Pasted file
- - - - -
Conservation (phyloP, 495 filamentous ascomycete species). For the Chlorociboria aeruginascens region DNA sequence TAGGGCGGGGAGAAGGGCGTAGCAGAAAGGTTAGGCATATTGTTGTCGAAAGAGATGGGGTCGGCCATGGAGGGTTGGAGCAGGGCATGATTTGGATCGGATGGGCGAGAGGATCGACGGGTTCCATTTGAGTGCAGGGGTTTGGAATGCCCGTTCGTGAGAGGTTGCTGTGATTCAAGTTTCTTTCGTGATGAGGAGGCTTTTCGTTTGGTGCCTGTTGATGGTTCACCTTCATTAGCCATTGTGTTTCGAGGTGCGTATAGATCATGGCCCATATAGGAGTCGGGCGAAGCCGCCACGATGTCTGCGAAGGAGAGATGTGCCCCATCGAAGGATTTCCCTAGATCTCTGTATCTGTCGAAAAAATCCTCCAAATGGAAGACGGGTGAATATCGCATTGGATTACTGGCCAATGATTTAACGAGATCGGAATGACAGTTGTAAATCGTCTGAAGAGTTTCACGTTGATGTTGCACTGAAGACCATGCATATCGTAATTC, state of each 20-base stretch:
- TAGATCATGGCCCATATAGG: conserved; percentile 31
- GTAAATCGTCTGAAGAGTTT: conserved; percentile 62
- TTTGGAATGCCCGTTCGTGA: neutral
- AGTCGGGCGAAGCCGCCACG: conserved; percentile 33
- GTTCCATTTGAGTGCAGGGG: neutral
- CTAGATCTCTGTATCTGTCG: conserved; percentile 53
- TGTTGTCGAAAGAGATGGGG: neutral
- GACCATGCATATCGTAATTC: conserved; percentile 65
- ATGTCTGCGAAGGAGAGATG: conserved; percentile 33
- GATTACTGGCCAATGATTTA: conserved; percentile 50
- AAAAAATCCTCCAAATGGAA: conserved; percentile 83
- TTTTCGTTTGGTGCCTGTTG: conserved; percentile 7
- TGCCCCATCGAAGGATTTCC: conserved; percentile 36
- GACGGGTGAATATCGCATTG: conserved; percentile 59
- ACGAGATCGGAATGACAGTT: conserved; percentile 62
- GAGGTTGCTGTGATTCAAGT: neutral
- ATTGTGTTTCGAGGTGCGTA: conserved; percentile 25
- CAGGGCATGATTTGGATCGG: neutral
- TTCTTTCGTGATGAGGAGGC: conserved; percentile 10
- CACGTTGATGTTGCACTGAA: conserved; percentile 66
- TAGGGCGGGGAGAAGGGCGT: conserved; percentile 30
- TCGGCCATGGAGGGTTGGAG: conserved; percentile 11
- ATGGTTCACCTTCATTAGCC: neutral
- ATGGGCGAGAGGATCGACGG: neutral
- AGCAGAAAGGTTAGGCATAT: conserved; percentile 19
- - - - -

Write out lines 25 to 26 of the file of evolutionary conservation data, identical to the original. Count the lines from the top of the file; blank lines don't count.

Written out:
- ATGGGCGAGAGGATCGACGG: neutral
- AGCAGAAAGGTTAGGCATAT: conserved; percentile 19